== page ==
Sunday, June 19, 2011

The Gentle People of New York

I love those dear hearts and gentle people
Who live in my home town
Because those dear hearts and gentle people
Will never ever let you down - "Dear Hearts and Gentle People", Sammy Fain and Bob Hilliard, 1949

New Yorkers Sun Baking at Carl Schurtz Park
Yesterday I decided to walk across to the Carl Schurz Park to see and hear the "Sing for Hope" piano there. Sophie Matisse (yes she's the great granddaughter of Henri) and a number of other New York artists have painted a bunch of pianos and we are all invited to come outside and play. The painted pianos have been set up all over Manhattan, and looking up the "Spring for Hope" website" I saw that the closest was on the East River at the Carl Schurz Park. I took my camera, thinking to take a photo of our "local" piano for my readers.

On my way to the park I couldn't help noticing several signs of the honesty and civic responsibility of my fellow New Yorkers. Traits not often associated with the Apple people.

So I took photos - as EVIDENCE!
In the space of a few blocks I saw several items of lost property hanging on railings, put there by whoever found them, in the hope that they'd be claimed. You can see a couple of them in the photos above. The red cardigan in particular looks very stylish.

Volunteer Dog Walker, East 92nd Street
More evidence of New York's community spirit was found closer to the the park on 92nd Street and York Avenue. Volunteer dog-walkers from the nearby ASPCA walking "rescue dogs". I took a photo of one of them resting at a small plaza.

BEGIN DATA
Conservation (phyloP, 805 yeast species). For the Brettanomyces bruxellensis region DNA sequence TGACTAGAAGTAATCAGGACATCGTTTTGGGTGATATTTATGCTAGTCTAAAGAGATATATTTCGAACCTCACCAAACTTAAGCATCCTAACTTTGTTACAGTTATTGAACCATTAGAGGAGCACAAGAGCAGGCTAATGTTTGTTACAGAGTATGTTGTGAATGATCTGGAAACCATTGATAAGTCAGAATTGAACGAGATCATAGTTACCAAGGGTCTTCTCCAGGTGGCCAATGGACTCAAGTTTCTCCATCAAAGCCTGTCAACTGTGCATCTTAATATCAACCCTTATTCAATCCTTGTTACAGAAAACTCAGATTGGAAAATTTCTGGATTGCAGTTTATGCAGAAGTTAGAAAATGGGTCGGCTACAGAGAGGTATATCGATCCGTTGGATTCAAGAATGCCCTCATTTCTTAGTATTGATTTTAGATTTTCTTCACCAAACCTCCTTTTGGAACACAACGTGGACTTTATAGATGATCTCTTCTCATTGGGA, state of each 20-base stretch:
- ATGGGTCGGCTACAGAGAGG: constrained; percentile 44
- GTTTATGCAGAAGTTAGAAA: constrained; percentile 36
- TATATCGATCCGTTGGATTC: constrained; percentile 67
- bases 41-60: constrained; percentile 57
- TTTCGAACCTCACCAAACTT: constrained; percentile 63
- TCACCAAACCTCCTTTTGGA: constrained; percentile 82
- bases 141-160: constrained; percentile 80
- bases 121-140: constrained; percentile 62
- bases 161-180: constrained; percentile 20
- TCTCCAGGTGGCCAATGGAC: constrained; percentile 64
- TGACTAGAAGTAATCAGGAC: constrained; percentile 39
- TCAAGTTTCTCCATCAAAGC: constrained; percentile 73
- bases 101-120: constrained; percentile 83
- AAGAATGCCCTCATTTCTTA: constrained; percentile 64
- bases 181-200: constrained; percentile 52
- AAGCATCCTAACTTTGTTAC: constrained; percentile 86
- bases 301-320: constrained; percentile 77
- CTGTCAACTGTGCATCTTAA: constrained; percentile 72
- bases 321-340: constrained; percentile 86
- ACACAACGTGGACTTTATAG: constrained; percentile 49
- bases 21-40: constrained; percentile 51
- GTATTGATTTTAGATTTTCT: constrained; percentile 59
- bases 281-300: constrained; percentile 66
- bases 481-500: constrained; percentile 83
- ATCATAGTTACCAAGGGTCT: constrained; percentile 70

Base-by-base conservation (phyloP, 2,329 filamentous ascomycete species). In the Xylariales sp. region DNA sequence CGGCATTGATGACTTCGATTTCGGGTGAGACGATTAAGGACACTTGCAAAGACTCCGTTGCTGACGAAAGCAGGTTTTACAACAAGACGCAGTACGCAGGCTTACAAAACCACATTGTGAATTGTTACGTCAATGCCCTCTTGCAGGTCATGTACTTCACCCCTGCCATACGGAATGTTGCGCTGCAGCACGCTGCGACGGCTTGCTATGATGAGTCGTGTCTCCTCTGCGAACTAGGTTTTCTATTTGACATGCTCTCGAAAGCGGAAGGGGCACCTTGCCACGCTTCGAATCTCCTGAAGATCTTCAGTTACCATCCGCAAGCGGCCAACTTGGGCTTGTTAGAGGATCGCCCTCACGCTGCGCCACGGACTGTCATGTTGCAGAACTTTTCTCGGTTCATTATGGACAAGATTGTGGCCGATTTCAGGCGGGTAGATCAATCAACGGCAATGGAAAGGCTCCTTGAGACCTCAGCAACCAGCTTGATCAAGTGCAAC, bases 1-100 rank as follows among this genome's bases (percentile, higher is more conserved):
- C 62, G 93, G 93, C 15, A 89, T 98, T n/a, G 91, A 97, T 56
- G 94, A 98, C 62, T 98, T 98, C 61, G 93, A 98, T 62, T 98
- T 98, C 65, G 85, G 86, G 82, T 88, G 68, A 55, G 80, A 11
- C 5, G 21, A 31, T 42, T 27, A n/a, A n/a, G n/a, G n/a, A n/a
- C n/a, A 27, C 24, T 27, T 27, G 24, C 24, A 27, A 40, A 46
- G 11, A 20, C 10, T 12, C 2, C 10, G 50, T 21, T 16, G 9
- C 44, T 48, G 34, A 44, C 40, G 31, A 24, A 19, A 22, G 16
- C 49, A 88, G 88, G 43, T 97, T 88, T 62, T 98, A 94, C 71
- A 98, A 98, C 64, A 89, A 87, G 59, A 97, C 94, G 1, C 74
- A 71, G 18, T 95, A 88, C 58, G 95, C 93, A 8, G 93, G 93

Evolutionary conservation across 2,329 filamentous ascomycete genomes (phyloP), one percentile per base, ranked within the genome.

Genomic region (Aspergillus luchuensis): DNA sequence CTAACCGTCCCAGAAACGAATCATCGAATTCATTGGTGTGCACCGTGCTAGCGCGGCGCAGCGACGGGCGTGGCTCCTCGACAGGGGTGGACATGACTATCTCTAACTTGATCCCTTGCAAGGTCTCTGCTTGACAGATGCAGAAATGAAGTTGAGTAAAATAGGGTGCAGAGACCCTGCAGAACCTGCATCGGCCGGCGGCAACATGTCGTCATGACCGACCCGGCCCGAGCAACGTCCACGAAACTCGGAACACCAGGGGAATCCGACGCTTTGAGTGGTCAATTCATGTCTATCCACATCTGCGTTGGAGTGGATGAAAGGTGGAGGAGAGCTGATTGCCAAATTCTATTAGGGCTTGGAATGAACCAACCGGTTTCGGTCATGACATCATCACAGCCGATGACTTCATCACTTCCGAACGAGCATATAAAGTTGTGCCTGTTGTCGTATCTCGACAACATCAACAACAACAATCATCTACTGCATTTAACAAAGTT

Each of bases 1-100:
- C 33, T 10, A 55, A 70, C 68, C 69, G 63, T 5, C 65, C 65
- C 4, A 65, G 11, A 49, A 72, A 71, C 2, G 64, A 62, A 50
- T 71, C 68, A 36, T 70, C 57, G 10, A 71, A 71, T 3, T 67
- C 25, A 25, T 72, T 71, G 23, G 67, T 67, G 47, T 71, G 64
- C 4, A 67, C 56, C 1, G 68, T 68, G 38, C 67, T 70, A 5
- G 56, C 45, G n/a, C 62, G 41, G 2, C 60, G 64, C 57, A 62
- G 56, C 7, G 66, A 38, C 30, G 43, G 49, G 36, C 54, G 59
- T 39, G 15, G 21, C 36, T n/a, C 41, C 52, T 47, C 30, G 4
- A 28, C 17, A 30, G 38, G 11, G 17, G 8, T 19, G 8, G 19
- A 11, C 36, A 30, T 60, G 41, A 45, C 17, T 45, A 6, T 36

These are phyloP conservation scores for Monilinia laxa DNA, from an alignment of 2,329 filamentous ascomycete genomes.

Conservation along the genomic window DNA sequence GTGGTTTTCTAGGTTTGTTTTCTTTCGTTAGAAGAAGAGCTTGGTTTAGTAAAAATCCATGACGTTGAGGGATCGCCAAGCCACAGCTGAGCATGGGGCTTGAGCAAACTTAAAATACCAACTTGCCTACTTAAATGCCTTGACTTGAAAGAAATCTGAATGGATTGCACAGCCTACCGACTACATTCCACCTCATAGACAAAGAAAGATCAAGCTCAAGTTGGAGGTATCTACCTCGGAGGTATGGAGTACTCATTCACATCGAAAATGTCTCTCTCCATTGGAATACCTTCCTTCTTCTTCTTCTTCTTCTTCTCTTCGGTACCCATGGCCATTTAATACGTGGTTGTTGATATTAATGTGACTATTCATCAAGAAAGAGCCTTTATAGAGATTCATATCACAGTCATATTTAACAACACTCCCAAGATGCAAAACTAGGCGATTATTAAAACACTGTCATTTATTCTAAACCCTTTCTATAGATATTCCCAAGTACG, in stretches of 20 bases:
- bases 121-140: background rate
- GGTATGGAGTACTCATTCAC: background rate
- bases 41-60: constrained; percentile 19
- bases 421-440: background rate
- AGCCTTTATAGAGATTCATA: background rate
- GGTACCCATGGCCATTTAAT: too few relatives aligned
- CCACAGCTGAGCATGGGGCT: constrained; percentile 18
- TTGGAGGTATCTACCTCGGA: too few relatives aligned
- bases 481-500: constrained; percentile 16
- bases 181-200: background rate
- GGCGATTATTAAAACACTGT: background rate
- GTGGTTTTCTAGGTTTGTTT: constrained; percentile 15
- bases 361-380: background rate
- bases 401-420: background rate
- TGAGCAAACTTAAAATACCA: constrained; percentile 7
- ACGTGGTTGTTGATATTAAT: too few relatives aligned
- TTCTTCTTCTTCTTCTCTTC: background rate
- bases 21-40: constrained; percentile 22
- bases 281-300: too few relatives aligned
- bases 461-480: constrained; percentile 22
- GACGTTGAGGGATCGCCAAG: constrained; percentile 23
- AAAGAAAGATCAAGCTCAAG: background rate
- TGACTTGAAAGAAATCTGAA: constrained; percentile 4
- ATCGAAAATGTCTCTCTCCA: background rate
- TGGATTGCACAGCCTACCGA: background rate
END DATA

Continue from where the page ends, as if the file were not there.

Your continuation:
At the park. It was a good day for being outside and there were heaps of people sitting in the shade, reading, sun-baking, roller-skating, walking and riding bikes. I looked everywhere but could not see or hear any evidence of a piano. It was hot and I was too lazy to ask anyone if they'd seen one.

I turned back. I walked along 91st Street this time. I stopped at "The Vinegar Factory", a designer supermarket, known for its expensiveness and pretentiousness. Now I DID hear music. Bach's Brandenburg Concerto No. 6. "So Upper East Side," I was thinking, when it occurred to me that perhaps I was being Upper-East-Side-pretentious for recognizing it.

Somehow hearing classical music playing at supermarkets reminds me of people who brew coffee when their house is open for inspection - the aroma is said to attract buyers with money. Enough already. I bypassed the one hundred brands of virgin olive oil, ducked past the ducks à l'orange, bought a cornish hen, and left.

Manhattan for Yard Sale
A few meters on I and almost blinked and missed a Manhattan-size yard sale (Australians, read "garage sale"). I bought two glass tumblers from the Polish girl, who seemed as Poles do "in charge". I accidentally gave her two dollar notes and a twenty instead of three singles - I hate the way that American notes are not color-coded like Australian ones! The nice Polish girl called me back. I thanked her for her honesty and walked on.

I strolled along, thinking about New Yorkers and how we are much maligned, then stopped to take my final photo of the day.

A bike, still chained to the railing, sans wheels.

Oh well, who said that New Yorkers were perfect?

1 comment:

Vanessa said...

Who said New Yorkewrs were perfect? Why, none other then NYers would make such a statement.

Still you seem to always find the best NY has to offer in your walks and travels. Love the photos.

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